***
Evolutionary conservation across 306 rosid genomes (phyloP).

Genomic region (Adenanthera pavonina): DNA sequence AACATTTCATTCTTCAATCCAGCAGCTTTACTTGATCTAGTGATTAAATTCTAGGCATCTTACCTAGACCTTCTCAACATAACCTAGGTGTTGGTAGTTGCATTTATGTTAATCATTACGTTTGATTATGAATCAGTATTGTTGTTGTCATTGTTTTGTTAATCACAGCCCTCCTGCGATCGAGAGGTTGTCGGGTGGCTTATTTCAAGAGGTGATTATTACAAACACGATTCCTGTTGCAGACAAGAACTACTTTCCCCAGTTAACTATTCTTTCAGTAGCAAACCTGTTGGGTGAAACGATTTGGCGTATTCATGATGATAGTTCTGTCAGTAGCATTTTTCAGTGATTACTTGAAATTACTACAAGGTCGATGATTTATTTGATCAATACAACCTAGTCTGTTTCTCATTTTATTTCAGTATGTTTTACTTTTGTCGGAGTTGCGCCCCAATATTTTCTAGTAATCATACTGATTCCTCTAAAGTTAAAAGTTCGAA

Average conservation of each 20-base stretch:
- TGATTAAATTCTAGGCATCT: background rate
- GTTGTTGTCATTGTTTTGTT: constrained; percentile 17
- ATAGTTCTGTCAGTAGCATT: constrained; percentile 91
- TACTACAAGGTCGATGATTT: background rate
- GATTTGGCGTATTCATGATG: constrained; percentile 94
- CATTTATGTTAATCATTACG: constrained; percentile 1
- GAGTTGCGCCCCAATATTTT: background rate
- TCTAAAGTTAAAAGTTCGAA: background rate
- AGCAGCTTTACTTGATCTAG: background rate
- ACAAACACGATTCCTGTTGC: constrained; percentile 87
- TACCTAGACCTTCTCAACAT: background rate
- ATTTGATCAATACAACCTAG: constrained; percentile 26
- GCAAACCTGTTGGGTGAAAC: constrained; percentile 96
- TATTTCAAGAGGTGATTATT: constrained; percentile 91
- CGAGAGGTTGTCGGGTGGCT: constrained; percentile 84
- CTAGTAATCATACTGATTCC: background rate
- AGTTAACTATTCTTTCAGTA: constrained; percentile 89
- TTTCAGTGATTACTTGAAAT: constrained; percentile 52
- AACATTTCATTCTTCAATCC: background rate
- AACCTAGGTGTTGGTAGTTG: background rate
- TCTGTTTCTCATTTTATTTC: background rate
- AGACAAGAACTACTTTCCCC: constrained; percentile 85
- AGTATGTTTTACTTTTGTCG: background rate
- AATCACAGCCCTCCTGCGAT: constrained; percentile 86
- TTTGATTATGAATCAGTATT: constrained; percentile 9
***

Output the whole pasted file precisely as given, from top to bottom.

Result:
Evolutionary conservation across 306 rosid genomes (phyloP).

Genomic region (Adenanthera pavonina): DNA sequence AACATTTCATTCTTCAATCCAGCAGCTTTACTTGATCTAGTGATTAAATTCTAGGCATCTTACCTAGACCTTCTCAACATAACCTAGGTGTTGGTAGTTGCATTTATGTTAATCATTACGTTTGATTATGAATCAGTATTGTTGTTGTCATTGTTTTGTTAATCACAGCCCTCCTGCGATCGAGAGGTTGTCGGGTGGCTTATTTCAAGAGGTGATTATTACAAACACGATTCCTGTTGCAGACAAGAACTACTTTCCCCAGTTAACTATTCTTTCAGTAGCAAACCTGTTGGGTGAAACGATTTGGCGTATTCATGATGATAGTTCTGTCAGTAGCATTTTTCAGTGATTACTTGAAATTACTACAAGGTCGATGATTTATTTGATCAATACAACCTAGTCTGTTTCTCATTTTATTTCAGTATGTTTTACTTTTGTCGGAGTTGCGCCCCAATATTTTCTAGTAATCATACTGATTCCTCTAAAGTTAAAAGTTCGAA

Average conservation of each 20-base stretch:
- TGATTAAATTCTAGGCATCT: background rate
- GTTGTTGTCATTGTTTTGTT: constrained; percentile 17
- ATAGTTCTGTCAGTAGCATT: constrained; percentile 91
- TACTACAAGGTCGATGATTT: background rate
- GATTTGGCGTATTCATGATG: constrained; percentile 94
- CATTTATGTTAATCATTACG: constrained; percentile 1
- GAGTTGCGCCCCAATATTTT: background rate
- TCTAAAGTTAAAAGTTCGAA: background rate
- AGCAGCTTTACTTGATCTAG: background rate
- ACAAACACGATTCCTGTTGC: constrained; percentile 87
- TACCTAGACCTTCTCAACAT: background rate
- ATTTGATCAATACAACCTAG: constrained; percentile 26
- GCAAACCTGTTGGGTGAAAC: constrained; percentile 96
- TATTTCAAGAGGTGATTATT: constrained; percentile 91
- CGAGAGGTTGTCGGGTGGCT: constrained; percentile 84
- CTAGTAATCATACTGATTCC: background rate
- AGTTAACTATTCTTTCAGTA: constrained; percentile 89
- TTTCAGTGATTACTTGAAAT: constrained; percentile 52
- AACATTTCATTCTTCAATCC: background rate
- AACCTAGGTGTTGGTAGTTG: background rate
- TCTGTTTCTCATTTTATTTC: background rate
- AGACAAGAACTACTTTCCCC: constrained; percentile 85
- AGTATGTTTTACTTTTGTCG: background rate
- AATCACAGCCCTCCTGCGAT: constrained; percentile 86
- TTTGATTATGAATCAGTATT: constrained; percentile 9